By C. Grant Jackson
Amid concerns that new COVID-19 variants could derail the national economy again, South Carolina’s economy is booming and has recovered almost all of its losses from the pandemic, according to state experts at the University of South Carolina’s annual economic conference.
South Carolina is doing well, said Doug Woodward, director of the Division of Research at USC’s Darla Moore School of Business, “because we make things” that people want.
Much of the state’s recovery has been fueled “by the fact that South Carolina has really been at the center of our national recovery on both the supply and the demand side,” said University of South Carolina research economist Joey Von Nessen.
Consumer spending on goods is currently about 25% higher than it was before the pandemic began, according to data presented at the 2021 conference. This has generated a significant consumer goods bubble and is part of the reason for the supply chain issues that are currently impeding parts of the national recovery.
“The general high level of demand has been great news for South Carolina manufacturers over the past year, spurring growth and demand for the products they are supplying,” Von Nessen said. “That sizeable increase in demand and consumer spending is benefitting manufacturers and explains why the Upstate — which has the largest concentration of manufacturing jobs in South Carolina — has been among the state’s leaders recently in terms of the rate of recovery of lost jobs.”
In addition to the Upstate’s manufacturing might, coastal South Carolina has also had a strong recovery fueled by growing logistics and construction industries as well as a growth in population.
The economy’s comeback was the message at the Moore School’s 41st Annual Economic Outlook Conference, held in-person this year after moving to an entirely online version in 2020. About 120 people attended this year’s conference at the USC Alumni Center, with another 60-70 attending on-line.
In addition to Von Nessen and Woodward, attendees also heard a keynote address on inflation concerns from Mick Mulvaney, former White House chief of staff, S.C. congressman and acting director of the Consumer Financial Protection Bureau.
“South Carolina’s economy really is in good shape going into 2022,” said Von Nessen. Metrics show the state can anticipate being fully recovered from the COVID recession in 2022, barring any new setbacks from additional variants, he said.
“One reason for that is that this was a very unique recession,” Von Nessen said. “This was a recession not because of any economic failing, but because of a government-imposed shutdown.”
As a result, when South Carolina’s economy reopened, it was able to recover far faster than expected, he said. For example, it took the state about six years to recover all the employment losses from the Great Recession in 2008.
“Contrast that with what is going on now, and we anticipate full employment recovery in South Carolina sometime in 2002,” Von Nessen said. The state’s unemployment rate already has fallen to 3.9% as of October, down from 12% during the darkest days of the pandemic, “well below the traditional measure of full employment of 5%,” he said.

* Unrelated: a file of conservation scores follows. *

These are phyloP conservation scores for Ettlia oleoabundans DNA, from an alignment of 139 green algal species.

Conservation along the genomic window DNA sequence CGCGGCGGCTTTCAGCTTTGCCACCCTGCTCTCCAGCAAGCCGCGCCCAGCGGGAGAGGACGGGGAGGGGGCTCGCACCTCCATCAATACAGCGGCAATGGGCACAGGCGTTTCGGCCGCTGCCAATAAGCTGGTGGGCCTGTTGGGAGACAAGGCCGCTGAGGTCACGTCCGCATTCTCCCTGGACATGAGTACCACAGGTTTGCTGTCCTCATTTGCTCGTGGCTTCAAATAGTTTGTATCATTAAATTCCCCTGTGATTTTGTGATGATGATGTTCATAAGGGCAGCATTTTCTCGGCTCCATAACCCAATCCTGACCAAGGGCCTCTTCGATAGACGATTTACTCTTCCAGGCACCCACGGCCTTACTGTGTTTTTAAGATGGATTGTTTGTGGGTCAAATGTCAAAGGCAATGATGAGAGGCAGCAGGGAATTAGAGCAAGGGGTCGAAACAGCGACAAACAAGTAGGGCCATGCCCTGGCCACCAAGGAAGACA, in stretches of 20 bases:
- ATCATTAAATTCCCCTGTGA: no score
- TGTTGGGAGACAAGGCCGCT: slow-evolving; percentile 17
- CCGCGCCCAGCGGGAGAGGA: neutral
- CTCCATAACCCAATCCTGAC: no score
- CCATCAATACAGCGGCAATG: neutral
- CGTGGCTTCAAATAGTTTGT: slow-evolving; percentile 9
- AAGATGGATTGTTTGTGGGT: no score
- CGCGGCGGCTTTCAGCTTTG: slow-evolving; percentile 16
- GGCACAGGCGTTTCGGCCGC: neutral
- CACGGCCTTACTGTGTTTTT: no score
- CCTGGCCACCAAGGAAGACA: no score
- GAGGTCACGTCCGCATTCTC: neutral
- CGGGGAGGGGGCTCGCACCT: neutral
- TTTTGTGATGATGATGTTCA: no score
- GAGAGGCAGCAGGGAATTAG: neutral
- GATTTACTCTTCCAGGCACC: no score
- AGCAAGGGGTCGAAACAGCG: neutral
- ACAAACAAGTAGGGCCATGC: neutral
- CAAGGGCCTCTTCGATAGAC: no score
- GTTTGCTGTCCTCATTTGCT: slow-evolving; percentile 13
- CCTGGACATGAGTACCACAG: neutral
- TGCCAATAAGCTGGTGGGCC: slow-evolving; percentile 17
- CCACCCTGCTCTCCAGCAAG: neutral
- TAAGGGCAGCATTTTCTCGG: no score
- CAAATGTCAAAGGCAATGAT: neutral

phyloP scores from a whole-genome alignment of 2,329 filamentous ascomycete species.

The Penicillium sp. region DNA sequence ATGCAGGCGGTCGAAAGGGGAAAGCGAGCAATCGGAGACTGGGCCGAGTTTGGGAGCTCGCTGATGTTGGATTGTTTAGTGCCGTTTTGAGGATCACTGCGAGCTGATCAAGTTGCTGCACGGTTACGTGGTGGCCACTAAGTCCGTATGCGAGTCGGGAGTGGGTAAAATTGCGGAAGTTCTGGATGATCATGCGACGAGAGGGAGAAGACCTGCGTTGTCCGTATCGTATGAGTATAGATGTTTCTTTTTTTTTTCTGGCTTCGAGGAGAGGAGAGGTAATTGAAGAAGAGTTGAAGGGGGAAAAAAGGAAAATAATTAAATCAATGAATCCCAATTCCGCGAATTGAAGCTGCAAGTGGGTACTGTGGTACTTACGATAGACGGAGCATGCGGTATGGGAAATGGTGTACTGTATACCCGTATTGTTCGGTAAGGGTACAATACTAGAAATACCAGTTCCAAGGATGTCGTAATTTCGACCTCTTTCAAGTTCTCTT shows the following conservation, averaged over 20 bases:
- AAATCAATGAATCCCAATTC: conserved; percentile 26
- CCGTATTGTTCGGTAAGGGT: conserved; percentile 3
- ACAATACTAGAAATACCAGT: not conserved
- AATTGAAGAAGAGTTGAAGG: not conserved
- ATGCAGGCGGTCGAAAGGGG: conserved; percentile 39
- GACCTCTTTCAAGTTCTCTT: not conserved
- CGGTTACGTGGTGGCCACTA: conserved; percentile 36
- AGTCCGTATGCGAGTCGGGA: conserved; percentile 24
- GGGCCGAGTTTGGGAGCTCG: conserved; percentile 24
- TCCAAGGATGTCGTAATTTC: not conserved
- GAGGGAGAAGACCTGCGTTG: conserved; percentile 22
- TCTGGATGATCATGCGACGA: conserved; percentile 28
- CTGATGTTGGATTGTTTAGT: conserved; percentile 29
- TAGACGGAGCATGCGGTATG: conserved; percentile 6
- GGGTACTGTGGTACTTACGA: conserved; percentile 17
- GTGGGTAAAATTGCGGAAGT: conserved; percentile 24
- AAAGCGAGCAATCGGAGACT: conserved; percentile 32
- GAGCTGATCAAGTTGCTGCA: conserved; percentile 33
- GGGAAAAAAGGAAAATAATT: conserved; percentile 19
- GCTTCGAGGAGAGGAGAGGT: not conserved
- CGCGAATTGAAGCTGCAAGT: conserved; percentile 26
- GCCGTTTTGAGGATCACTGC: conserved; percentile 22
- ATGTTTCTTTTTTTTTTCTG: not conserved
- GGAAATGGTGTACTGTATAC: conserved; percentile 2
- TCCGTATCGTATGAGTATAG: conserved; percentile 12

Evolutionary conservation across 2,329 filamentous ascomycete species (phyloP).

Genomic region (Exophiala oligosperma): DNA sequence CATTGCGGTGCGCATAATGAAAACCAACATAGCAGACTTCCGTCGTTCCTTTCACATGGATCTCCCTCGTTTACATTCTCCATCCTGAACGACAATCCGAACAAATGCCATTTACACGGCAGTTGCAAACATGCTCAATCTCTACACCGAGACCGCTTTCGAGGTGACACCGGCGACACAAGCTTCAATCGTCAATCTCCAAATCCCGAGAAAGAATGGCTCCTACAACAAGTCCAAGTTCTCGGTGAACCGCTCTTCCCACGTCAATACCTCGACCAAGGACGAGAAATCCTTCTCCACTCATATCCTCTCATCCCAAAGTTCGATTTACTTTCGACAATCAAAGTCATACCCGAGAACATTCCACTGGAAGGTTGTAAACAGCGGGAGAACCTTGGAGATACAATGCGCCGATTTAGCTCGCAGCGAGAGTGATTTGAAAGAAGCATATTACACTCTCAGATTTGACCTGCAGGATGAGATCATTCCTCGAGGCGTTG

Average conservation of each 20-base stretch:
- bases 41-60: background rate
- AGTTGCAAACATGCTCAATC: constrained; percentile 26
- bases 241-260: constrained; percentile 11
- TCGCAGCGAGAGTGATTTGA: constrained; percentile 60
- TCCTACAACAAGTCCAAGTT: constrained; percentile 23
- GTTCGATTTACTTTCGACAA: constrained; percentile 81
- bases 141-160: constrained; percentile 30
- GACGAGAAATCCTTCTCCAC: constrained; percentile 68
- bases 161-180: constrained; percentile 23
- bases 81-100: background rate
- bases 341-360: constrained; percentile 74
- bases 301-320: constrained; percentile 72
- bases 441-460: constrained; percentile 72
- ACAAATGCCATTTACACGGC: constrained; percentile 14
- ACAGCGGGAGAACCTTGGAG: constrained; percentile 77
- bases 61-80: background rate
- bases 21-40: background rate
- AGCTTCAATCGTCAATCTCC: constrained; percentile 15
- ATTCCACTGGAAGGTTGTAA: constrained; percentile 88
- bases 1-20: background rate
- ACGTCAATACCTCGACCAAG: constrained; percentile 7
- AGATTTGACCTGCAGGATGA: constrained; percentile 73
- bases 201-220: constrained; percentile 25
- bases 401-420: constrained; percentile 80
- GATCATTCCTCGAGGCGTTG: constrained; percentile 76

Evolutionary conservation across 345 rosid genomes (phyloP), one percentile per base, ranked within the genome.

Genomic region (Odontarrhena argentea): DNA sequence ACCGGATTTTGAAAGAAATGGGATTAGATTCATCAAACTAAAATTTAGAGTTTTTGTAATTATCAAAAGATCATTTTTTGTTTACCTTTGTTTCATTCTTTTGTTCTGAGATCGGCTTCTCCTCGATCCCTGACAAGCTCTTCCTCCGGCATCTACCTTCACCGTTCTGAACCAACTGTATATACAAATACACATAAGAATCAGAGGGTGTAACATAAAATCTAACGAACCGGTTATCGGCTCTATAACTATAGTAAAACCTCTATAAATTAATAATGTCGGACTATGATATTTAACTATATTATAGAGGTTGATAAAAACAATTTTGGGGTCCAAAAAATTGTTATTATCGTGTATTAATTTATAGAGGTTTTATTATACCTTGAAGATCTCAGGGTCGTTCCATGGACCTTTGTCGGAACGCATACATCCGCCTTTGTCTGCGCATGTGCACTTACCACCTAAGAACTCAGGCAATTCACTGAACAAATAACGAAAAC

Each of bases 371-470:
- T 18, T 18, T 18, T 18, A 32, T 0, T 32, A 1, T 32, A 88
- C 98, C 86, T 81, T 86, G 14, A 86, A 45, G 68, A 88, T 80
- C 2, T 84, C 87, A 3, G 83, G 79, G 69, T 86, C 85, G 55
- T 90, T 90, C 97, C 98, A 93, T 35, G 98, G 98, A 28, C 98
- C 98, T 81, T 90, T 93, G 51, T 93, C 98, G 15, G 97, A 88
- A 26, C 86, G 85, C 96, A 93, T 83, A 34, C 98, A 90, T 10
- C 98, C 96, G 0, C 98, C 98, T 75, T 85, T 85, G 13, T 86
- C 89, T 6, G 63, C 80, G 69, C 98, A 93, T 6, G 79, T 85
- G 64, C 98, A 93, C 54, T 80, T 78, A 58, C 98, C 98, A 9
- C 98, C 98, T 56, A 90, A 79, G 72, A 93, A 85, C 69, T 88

But the rapid recovery has led to concerns as South Carolina enters 2022: a tightening labor market and higher inflation.
“The problem going into 2022 is not the lack of jobs, but they (employers) can’t find the workers,” Woodward said. This is despite that South Carolina is one of only 11 states to have fully recovered the size of its pre-pandemic workforce, unemployment insurance claims are back to pre-pandemic levels, and the total size of the state’s labor force is 1.8% above February 2020 levels.
The tight state labor market is largely the result of strong demand, Von Nessen said. “Consumer spending on goods is currently about 25% higher than it was before the pandemic began,” he said.
In South Carolina, much of that demand has come from population growth.
“South Carolina had the second-largest in-migration rate in the country last year in 2020, and that has persisted into 2021,” Von Nessen said.
By some projections, the Southeastern states are expected to see the nation’s highest population growth during the next 20 years, at least into 2040, Von Nessen said. “That spurs housing demand and is why both construction and the logistics industries in South Carolina are fully recovered now,” he said.
But for South Carolina, that population growth has also contributed to the tightening labor market. Von Nessen noted that South Carolina is a huge draw for retirees. For every three people who move to South Carolina, two are over the age of 55 and not likely to be in the labor market long-term.
“All three of them are going to be purchasing goods and services, but only one of them is in their prime working years,” Von Nessen said.
Rising inflation is also a concern for the recovery.
While South Carolina has seen strong wage growth, Von Nessen said, “that hasn’t been true in every specific industry. And for those workers who have not seen substantial wage gains, high inflation is already impacting their purchasing power.”
Wage growth on average in South Carolina has been about 2% year over year, compared to an inflation rate around 6%, he said.
“We estimate that about 40% of the state’s work force has seen an erosion in purchasing power over the last year,” Von Nessen said.